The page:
The federal government and Idaho's attorney general have decided to sue St. Luke's Health System for anticompetitive behavior, the Boise health system and Federal Trade Commission said Tuesday.
"We are firm believers in the marketplace as the best way [to create] the lowest prices, best services and most innovation," said Brett DeLange, who leads the Idaho attorney general's consumer protection operations. "A lot of really good health care improvements that can be done today. It doesn't take a monopoly to do them."
The FTC and Attorney General Lawrence Wasden's office have been investigating the hospital system for possible federal and state antitrust violations. The investigations focused on the hospital's acquisition of Saltzer Medical Group in Nampa — a deal that a federal judge allowed to close at the end of last year, while the FTC and Attorney General investigations were pending. Their joint lawsuit is being filed in federal court, the FTC said.
The lawsuit is sealed, but Wasden's office will request that it be opened for public view, DeLange said.
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"St. Luke’s acquisition of Saltzer Medical Group has created a dominant single provider of adult primary care physician services in Nampa, with a nearly 60 percent share of the market,” said Richard Feinstein, director of the FTC's Bureau of Competition. "The result of the acquisition will be higher prices for the services that those physicians provide, with costs ultimately passed on to Nampa employers and their employees."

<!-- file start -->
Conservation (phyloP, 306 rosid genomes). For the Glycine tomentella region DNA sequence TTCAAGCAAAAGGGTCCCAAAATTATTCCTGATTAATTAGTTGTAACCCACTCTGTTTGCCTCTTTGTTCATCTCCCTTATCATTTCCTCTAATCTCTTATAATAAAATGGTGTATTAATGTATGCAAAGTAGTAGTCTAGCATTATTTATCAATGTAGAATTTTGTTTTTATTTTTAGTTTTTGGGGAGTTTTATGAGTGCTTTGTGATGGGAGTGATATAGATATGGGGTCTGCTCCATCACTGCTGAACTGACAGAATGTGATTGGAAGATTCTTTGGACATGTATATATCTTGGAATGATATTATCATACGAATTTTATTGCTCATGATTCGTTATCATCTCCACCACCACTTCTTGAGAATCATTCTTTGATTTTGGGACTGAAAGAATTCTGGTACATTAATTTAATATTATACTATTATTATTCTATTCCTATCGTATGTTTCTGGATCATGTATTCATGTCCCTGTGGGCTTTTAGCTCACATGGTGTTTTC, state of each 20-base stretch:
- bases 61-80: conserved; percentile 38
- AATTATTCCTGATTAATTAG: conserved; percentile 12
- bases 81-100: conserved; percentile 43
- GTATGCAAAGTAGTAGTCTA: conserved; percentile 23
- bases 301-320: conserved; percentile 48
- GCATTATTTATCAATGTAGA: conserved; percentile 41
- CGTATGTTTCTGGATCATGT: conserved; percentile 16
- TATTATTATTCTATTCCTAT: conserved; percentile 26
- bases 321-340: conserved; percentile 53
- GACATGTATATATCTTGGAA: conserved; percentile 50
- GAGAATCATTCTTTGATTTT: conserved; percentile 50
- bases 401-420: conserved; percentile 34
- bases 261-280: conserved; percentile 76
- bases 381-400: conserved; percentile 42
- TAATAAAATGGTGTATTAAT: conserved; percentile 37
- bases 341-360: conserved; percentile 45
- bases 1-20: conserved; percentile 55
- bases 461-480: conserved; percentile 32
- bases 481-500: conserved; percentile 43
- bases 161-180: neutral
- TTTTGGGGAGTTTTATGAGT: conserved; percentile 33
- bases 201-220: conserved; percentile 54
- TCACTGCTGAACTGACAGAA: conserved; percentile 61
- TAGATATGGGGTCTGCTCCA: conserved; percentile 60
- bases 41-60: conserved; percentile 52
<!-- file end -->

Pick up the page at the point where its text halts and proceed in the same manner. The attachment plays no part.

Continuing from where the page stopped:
David Pate, CEO of St. Luke's, responded to the lawsuit, saying it had become clear to him that "the FTC and AG don't well understand hospital-physician relationships and do not have a good understanding of accountable care."
The Saltzer deal transferred to St. Luke's the power Saltzer had to negotiate with health insurers and set prices, and it gave St. Luke's a five-year contract with Saltzer physicians, the FTC said.
The FTC has stepped up its enforcement of antitrust laws in the health care industry in recent years. Its recent investigations have led to no actions for deals "unlikely to unreasonably restrain trade" and a settlement with a Reno, Nev., system that acquired cardiology practices. The U.S. Supreme Court last month ruled in favor of an FTC complaint from 2011 that a Georgia hospital merger was anticompetitive and could raise prices charged to insurance plans.
"St. Luke’s entered into the relationship with Saltzer to increase quality, manage unnecessary utilization and ultimately reduce costs, not to raise prices," St. Luke's said. It said the system is "extremely disappointed" by the federal-state lawsuit.
St. Luke's competitors Saint Alphonsus Health System and Treasure Valley Hospital also have sued St. Luke's over the Saltzer deal. The lawsuit is headed for a full trial this summer and may be consolidated with the FTC and Attorney General complaints.
A spokeswoman for Saint Alphonsus said that health system, based in Boise and part of the multistate Trinity Health organization, "is pleased that the FTC and [Wasden] are taking this enforcement action."
St. Luke's is now the largest private employer in Idaho, with hospitals in Boise, Meridian, Twin Falls, Jerome, McCall and Ketchum. It is expected to acquire Elmore County Medical Center this year. The hospital employs more than 10,000 people, including hundreds of physicians.